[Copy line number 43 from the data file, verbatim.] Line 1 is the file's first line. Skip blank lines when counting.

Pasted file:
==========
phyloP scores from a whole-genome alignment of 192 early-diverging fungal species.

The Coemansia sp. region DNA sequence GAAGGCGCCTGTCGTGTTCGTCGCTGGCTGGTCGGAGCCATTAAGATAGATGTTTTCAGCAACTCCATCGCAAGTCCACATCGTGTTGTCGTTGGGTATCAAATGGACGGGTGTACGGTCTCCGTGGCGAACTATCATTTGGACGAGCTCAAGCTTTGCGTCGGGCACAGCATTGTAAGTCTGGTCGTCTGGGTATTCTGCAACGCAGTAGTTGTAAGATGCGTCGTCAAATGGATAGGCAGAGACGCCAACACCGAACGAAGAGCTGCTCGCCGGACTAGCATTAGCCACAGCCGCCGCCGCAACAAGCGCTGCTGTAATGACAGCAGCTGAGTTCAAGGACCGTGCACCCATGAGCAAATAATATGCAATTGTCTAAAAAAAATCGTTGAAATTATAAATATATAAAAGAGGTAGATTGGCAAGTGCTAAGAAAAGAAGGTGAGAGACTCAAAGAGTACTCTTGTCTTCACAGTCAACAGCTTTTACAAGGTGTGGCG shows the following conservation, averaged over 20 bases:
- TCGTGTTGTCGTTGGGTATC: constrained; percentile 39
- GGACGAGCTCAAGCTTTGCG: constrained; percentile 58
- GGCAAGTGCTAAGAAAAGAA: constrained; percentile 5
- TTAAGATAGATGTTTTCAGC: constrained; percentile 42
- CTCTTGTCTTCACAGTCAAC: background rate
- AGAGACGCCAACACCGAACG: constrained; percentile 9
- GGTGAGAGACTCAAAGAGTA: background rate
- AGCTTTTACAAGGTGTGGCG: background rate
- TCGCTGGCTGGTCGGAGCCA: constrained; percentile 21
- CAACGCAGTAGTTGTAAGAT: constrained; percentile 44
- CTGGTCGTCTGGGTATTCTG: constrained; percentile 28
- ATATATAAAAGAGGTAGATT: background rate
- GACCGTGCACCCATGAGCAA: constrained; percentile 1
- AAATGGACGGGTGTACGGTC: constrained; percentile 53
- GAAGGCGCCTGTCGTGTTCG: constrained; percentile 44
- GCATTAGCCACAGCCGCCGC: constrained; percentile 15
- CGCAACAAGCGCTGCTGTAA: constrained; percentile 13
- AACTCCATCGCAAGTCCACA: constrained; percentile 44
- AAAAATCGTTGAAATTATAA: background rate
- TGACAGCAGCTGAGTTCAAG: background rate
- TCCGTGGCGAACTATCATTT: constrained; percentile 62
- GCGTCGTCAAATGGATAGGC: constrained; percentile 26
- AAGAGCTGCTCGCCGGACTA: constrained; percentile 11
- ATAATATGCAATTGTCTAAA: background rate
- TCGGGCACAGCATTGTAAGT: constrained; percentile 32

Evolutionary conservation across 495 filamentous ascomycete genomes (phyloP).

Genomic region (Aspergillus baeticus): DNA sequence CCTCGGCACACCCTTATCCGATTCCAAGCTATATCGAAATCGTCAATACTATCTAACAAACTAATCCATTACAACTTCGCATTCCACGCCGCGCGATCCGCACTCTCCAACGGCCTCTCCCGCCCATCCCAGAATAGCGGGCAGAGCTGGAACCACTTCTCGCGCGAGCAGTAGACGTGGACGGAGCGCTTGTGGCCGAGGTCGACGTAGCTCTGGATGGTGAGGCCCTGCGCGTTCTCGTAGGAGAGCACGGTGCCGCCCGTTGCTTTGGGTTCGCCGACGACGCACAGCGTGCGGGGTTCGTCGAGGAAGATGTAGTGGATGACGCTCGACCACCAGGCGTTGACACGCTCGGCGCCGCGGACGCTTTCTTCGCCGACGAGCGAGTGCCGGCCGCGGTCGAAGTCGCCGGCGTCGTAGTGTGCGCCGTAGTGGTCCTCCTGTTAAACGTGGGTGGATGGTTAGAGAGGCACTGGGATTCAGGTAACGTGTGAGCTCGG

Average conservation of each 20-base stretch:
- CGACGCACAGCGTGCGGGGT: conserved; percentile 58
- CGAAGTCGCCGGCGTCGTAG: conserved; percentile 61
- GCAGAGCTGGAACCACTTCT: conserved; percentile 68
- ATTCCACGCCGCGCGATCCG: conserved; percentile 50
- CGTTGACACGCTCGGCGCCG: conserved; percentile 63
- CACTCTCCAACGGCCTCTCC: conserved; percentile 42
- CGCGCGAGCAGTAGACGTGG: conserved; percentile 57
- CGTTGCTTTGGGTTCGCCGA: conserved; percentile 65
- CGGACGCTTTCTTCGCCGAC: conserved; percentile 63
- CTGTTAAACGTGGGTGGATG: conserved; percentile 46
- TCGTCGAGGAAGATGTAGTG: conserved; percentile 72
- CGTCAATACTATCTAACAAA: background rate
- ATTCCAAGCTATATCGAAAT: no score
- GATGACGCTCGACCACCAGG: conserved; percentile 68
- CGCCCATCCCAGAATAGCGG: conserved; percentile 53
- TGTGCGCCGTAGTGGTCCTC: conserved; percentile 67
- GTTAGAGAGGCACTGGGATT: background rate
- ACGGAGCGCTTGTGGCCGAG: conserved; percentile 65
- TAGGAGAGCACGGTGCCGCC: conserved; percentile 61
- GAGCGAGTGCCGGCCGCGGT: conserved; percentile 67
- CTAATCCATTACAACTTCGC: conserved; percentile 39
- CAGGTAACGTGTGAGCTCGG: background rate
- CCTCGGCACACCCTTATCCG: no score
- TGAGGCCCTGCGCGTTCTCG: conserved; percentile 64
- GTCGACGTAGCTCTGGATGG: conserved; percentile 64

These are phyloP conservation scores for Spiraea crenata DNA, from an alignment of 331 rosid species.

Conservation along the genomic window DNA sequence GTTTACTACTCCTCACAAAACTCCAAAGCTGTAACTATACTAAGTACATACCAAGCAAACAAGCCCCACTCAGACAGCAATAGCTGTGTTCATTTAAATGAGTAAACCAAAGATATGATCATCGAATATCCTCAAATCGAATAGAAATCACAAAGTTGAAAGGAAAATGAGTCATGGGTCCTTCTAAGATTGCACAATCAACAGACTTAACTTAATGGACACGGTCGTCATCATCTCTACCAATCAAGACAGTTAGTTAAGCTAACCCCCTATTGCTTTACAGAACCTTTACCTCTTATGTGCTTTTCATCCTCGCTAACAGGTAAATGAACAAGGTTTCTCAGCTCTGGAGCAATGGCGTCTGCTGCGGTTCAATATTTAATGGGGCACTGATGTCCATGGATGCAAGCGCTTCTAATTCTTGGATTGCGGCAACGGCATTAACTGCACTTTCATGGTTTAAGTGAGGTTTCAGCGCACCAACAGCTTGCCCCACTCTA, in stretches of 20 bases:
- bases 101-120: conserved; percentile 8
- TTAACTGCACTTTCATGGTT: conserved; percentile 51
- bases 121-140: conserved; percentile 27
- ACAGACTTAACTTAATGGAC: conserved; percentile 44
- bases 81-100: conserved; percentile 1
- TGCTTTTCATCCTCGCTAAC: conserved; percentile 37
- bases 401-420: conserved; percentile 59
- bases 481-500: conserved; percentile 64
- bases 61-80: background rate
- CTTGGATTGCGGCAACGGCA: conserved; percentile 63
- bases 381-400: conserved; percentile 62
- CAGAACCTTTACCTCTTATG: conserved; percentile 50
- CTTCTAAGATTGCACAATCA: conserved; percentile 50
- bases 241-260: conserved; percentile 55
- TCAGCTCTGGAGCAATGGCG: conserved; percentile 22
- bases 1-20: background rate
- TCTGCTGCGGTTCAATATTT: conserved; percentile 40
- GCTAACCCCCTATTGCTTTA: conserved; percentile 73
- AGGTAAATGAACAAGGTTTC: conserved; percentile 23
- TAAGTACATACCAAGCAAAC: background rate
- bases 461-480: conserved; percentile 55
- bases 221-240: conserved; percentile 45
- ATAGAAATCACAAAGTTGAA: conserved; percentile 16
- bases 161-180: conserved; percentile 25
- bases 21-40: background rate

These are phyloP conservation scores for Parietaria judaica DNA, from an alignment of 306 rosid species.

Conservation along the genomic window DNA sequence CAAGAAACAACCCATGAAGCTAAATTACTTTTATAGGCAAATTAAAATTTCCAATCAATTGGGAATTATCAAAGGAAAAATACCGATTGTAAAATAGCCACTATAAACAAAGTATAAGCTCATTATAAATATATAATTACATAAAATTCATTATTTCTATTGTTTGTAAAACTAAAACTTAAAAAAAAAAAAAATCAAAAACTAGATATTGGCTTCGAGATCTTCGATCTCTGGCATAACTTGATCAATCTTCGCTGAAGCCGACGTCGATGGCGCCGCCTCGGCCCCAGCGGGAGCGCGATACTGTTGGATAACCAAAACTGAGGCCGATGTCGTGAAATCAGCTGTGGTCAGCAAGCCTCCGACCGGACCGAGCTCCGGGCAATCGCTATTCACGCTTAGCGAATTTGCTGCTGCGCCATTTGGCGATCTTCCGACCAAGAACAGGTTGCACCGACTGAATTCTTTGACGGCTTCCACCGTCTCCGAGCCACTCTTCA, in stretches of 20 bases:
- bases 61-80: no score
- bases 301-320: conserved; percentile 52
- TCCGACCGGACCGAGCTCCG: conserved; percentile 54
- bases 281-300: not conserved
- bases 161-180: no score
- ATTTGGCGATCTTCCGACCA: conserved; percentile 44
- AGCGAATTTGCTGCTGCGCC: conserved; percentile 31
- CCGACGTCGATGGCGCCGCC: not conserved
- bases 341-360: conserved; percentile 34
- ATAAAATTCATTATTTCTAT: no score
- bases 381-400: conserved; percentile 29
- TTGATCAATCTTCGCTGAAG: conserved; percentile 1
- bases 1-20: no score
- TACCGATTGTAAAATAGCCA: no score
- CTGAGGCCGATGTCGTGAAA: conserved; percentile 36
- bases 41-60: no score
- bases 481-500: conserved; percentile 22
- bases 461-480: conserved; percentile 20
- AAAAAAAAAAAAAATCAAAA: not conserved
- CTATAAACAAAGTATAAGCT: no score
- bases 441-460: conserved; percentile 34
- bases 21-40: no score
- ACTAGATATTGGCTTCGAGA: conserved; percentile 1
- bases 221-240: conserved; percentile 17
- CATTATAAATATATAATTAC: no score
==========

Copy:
- ATTCCAAGCTATATCGAAAT: no score